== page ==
Organized & Funded Effort Begins Alewife Restoration, Part I
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Left to right: Bailey Bowden, Tobey Wardwell, Ed Wardwell, and Bill Hutchins, back in 2015 moving 30,000 alewives over the dam. Photo by David Wardwell

black.) Committee members also collect a scale sample from each fish to determine its age and if it has previously spawned. (The DMR analyzes the scale samples.) The Alewife Committee has also spent countless hours maintaining clear passage in Penobscot’s brooks, Mill Creek at Pierce’s Pond, and Winslow Stream at Wight’s Pond . “We manually count how many fish enter Wight’s Pond each spring,” Bowden said. “The fishway was so inefficient that we had to hand-dip 30,000 alewives over the dam annually.” He stated, “We had to come up with something better.”

The committee’s pro bono alewife work is tremendously time-consuming. “During the run,” Bowden said, “we are at the pond every 12 hours at a minimum to count fish. Dipping may take another hour or two. Checking the brooks for blockages takes another two hours.” He added, “I check for poachers about every three hours, 24/7.” Although the season lasts only six weeks a year, Bowden, a confessed fanatic, said he has some sort of alewife meeting about 16 days each month. He added that six weeks before the alewives arrive, he is out almost every night documenting the Bagaduce River smelt runs.

“The Town of Penobscot was incredibly fortunate to partner with Maine Coast Heritage Trust [MCHT] and to have MCHT’s Ciona Ulbrich bring her skillset and MCHT’s resources to the table,” Bowden said. The engineering firm of Wright-Pierce, of Topsham, Maine, analyzed conditions at both ponds and designed more efficient fish passages. The engineering studies alone cost $50,000. Bowden said that Ulbrich convinced the National Oceanic and Atmospheric Administration (NOAA) and The Nature Conservancy (TNC) that “small projects may pay small fish dividends, but large social and ecological gains.” NOAA and TNC paid the entire $50,000 bill.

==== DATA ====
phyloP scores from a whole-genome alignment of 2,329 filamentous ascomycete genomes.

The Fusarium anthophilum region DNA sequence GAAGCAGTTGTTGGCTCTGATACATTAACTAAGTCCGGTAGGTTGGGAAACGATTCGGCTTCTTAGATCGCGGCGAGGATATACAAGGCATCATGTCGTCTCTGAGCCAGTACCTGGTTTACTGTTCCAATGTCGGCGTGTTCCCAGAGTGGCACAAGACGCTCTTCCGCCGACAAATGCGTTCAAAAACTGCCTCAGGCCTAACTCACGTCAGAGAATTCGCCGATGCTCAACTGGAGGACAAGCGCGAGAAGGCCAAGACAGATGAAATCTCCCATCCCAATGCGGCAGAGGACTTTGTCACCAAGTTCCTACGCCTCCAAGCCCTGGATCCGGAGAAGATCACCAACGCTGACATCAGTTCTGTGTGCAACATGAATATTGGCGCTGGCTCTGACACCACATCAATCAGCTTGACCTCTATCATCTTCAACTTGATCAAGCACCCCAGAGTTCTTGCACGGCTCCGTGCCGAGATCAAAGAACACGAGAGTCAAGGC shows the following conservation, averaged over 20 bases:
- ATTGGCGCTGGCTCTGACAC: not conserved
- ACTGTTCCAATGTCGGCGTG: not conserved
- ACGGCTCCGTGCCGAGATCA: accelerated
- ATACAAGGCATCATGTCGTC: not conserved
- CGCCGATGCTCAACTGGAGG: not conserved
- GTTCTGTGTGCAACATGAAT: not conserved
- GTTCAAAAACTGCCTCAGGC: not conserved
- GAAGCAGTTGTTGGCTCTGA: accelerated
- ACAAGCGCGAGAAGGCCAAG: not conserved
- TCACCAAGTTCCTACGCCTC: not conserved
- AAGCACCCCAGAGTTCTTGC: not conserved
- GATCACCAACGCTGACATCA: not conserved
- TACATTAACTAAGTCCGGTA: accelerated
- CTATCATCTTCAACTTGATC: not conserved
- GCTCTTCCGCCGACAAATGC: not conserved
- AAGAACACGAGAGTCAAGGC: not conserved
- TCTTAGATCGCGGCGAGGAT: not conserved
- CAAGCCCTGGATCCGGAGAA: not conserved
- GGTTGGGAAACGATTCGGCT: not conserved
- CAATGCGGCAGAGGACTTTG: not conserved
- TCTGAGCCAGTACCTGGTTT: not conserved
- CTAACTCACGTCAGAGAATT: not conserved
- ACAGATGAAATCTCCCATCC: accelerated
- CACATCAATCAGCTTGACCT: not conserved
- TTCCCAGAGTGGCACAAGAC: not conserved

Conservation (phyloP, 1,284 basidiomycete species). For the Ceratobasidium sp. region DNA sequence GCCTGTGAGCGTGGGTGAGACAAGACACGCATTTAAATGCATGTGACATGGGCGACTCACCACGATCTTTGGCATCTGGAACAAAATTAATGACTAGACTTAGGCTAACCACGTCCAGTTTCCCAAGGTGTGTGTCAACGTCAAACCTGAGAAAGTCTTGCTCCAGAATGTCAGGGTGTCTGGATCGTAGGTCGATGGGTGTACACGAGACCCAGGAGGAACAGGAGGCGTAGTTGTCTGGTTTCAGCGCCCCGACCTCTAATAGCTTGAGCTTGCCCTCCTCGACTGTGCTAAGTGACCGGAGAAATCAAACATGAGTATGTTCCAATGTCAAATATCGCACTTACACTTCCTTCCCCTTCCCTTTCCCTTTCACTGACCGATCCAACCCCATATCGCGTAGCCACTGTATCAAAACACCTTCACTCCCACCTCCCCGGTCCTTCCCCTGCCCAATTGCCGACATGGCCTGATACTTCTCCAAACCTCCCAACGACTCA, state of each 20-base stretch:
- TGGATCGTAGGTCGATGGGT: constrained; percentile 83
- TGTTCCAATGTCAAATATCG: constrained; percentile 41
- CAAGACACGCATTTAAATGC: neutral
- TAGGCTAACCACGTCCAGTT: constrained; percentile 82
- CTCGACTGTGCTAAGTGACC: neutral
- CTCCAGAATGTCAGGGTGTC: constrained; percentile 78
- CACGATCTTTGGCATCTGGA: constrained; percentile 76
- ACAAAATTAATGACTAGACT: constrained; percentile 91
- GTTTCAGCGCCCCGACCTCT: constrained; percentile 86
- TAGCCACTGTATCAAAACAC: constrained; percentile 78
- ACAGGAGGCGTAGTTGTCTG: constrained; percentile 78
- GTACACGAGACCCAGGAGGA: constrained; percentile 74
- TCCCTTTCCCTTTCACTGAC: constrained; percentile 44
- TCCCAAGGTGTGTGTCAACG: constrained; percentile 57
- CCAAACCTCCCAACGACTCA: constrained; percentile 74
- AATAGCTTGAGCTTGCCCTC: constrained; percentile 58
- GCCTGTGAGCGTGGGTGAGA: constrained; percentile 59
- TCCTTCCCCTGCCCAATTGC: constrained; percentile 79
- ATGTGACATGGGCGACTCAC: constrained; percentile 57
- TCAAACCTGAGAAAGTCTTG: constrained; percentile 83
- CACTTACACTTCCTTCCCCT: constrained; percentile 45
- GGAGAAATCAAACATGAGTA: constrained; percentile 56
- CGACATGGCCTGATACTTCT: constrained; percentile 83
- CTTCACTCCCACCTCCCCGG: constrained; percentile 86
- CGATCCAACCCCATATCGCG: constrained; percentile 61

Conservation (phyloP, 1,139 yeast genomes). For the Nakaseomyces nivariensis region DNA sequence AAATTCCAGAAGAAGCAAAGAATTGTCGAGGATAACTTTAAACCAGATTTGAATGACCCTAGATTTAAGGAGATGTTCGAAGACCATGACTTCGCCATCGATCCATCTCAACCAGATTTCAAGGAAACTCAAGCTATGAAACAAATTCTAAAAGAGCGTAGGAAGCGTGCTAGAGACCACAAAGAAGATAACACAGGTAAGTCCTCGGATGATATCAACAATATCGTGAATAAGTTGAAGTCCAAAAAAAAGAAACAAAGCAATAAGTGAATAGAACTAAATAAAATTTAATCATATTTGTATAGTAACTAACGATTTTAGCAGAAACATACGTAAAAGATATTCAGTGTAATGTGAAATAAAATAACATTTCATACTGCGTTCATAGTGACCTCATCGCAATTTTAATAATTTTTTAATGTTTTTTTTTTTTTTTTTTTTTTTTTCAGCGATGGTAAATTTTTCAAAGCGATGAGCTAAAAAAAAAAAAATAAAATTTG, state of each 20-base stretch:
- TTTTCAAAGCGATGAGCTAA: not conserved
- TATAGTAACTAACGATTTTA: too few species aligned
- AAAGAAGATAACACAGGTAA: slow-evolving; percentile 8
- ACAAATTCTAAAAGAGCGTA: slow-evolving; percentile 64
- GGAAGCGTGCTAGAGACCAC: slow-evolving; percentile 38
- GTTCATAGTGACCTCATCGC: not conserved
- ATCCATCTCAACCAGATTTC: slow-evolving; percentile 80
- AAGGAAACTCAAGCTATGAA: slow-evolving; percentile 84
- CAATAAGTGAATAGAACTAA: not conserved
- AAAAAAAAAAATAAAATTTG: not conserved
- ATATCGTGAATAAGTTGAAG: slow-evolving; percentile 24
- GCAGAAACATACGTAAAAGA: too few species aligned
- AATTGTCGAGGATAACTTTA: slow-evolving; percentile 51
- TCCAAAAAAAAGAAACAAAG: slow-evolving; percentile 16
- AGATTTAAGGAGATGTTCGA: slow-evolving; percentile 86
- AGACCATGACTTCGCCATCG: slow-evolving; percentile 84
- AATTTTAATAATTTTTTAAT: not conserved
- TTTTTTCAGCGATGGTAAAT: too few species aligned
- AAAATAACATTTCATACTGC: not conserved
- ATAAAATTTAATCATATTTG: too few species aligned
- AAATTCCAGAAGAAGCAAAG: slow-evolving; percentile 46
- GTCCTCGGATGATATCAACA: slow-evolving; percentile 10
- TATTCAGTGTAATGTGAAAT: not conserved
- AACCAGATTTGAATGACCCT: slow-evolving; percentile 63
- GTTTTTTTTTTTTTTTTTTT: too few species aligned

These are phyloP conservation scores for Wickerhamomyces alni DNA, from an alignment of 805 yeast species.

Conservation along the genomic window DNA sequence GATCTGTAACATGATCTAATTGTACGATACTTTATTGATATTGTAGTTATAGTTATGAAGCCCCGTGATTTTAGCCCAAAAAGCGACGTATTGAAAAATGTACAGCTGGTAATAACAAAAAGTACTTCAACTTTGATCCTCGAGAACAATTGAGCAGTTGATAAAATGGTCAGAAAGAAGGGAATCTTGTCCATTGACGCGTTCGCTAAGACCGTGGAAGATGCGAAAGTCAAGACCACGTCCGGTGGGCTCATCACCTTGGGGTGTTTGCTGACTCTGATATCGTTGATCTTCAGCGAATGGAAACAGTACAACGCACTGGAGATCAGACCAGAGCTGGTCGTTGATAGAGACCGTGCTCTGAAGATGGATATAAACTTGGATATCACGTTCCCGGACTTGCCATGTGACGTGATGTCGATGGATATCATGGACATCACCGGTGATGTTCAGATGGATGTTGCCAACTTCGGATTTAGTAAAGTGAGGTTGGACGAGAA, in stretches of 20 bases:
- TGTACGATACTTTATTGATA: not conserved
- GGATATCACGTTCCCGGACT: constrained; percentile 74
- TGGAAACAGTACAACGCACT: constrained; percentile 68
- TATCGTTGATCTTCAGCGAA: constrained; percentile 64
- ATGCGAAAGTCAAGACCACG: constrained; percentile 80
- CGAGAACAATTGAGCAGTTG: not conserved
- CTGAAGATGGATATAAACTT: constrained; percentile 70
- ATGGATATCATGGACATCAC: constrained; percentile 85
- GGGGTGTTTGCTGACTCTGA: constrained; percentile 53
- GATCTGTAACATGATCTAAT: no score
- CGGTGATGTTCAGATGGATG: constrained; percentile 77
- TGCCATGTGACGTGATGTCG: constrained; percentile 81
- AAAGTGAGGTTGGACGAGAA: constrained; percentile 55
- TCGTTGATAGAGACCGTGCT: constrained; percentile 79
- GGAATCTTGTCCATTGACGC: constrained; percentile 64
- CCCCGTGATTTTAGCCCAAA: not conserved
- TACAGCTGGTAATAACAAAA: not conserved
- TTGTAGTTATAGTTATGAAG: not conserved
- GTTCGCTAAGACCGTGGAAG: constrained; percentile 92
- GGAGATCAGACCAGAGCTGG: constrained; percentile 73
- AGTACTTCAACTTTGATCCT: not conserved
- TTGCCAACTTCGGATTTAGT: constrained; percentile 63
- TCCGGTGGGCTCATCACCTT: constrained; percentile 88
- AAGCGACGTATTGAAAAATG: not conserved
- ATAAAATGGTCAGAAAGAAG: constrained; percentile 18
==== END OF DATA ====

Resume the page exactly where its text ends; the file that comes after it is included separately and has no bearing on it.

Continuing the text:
Left to right: David Wardwell, recording the data. Bailey Bowden, looking at the color of the stomach wall (peritoneum) to identify species and sex. (Alewives are pinkish, bluebacks are black.) Bill Hutchins, who is no longer on the committee, is measuring the fish. Photo by David Wardwell

Once the fishways were designed, Bowden said the Town got $200,000 in grants and $60,000 from private contributors, which he referred to as anonymous donations, to pay for both projects. Most grants were all under the Penobscot River Habitat Blueprint Program. Bowden said, “That’s what’s paying for all the dam removal on the Penobscot River. It was a huge pot of money.”

The Blue Hill Heritage Trust and the Town of Penobscot, together with the MCHT, NOAA, TNC, Maine’s Department of Environmental Protection (DEP) and Inland Fisheries and Wildlife (IFW), along with the private donors financed the restoration of fish passages to Pierce’s Pond and Wight’s Pond. Bowden said, “I preach that generous funding has allowed us to begin this project, which the Town of Penobscot could never afford.” Both projects are supposed to be completed by Sept. 30. “The one at Wight’s Pond is looking really good,” Bowden said. “They just started the one at Pierce’s Pond the week of Aug. 7, but that’s a much smaller project.”

Ciona Ulbrich has been working with national governmental and non-governmental organizations (NGOs) and handling the project’s paperwork with Bowden establishing local and community support. Bowden explained, “I also have a good relationship with many Maine-based NGOs that were willing to write letters of support for the project when support was desperately needed.” He added, “The Town Alewife Committee brings legitimacy and the manpower needed to physically manage the run.”

But Bowden’s ultimate goal is to restore every alewife run between the Narramissic River in Orland and the Union River in Ellsworth. “This sounds ambitious,” he said, “but Blue Hill and Brooklin have only a few historic runs.” He said the town of Brooksville has appointed a fish committee to look into its alewife concerns and that some people from Sedgwick have also shown alewife interest. In fact, Bowden said there is a loose working group trying to draft language for a multi-town agreement on alewife management. This summer Bowden said he has been collecting biological alewife data that will be studied from New Brunswick to California.

“Alewives are only here for at the most six weeks a year in May and depending on the year, on into June,” Bowden said. He then asked rhetorically, “Wouldn’t it be grand if native Gulf of Maine alewives could support the lobster industry for six weeks in the spring, saving the preferred herring until July?”